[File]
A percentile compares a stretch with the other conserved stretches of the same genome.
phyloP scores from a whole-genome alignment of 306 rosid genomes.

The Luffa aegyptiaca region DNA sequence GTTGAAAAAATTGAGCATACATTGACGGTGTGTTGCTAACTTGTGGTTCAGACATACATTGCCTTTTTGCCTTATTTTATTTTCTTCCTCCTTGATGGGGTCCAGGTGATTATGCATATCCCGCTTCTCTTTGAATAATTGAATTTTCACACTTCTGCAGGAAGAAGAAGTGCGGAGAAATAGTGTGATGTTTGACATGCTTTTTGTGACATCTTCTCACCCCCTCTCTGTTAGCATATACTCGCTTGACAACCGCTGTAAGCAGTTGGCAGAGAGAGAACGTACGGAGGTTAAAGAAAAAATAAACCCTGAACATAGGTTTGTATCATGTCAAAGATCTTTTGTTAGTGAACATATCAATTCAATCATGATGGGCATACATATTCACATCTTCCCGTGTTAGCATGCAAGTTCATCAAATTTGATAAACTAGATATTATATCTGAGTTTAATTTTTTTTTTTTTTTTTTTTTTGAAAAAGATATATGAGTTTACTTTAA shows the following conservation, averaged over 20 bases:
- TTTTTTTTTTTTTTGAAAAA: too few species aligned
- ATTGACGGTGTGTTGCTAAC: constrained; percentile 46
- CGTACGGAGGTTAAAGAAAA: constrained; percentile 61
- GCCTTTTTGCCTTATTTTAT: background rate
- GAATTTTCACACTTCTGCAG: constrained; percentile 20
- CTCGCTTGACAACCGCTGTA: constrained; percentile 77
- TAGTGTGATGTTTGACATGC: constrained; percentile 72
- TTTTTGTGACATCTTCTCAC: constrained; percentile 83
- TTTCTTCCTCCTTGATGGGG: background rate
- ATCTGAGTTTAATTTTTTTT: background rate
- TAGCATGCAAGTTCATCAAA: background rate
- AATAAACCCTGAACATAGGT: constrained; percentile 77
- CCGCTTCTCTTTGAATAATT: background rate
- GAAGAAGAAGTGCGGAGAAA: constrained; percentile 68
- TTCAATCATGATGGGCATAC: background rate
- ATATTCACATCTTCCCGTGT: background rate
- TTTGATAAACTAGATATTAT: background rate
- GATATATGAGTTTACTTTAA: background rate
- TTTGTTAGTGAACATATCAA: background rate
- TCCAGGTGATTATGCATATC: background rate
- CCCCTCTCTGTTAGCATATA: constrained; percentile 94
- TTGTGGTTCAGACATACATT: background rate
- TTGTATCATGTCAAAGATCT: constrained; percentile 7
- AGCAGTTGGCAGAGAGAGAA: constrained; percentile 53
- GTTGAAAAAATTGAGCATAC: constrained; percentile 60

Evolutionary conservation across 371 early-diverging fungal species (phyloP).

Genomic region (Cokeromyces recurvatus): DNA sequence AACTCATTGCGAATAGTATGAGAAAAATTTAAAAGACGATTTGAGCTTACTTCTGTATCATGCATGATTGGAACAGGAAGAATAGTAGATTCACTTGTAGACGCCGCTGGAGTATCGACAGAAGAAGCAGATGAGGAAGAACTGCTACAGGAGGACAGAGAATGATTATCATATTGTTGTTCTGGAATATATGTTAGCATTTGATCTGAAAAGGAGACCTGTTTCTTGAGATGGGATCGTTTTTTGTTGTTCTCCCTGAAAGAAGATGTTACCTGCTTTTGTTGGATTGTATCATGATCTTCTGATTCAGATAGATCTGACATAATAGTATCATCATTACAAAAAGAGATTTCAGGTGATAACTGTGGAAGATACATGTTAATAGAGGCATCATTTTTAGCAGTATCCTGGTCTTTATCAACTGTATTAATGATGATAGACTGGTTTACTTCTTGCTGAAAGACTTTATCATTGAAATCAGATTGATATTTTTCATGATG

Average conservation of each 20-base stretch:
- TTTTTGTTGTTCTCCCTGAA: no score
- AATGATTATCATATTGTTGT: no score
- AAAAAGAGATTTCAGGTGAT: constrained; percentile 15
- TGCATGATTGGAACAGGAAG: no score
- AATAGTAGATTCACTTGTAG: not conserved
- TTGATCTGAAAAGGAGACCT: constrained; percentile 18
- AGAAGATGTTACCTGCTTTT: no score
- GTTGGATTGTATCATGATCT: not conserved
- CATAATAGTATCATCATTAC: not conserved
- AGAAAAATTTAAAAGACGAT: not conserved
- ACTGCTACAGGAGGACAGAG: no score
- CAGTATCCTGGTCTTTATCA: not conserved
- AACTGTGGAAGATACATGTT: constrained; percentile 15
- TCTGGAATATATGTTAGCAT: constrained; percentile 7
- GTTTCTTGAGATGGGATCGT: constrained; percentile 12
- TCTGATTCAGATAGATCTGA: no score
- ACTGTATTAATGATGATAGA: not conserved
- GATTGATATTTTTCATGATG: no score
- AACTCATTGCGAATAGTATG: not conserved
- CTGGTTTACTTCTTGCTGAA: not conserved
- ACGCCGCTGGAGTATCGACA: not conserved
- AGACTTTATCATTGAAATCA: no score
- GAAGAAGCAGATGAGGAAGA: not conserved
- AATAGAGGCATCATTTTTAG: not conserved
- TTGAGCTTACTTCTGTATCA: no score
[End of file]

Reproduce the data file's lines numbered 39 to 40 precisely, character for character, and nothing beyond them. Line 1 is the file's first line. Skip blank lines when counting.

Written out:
- GTTGGATTGTATCATGATCT: not conserved
- CATAATAGTATCATCATTAC: not conserved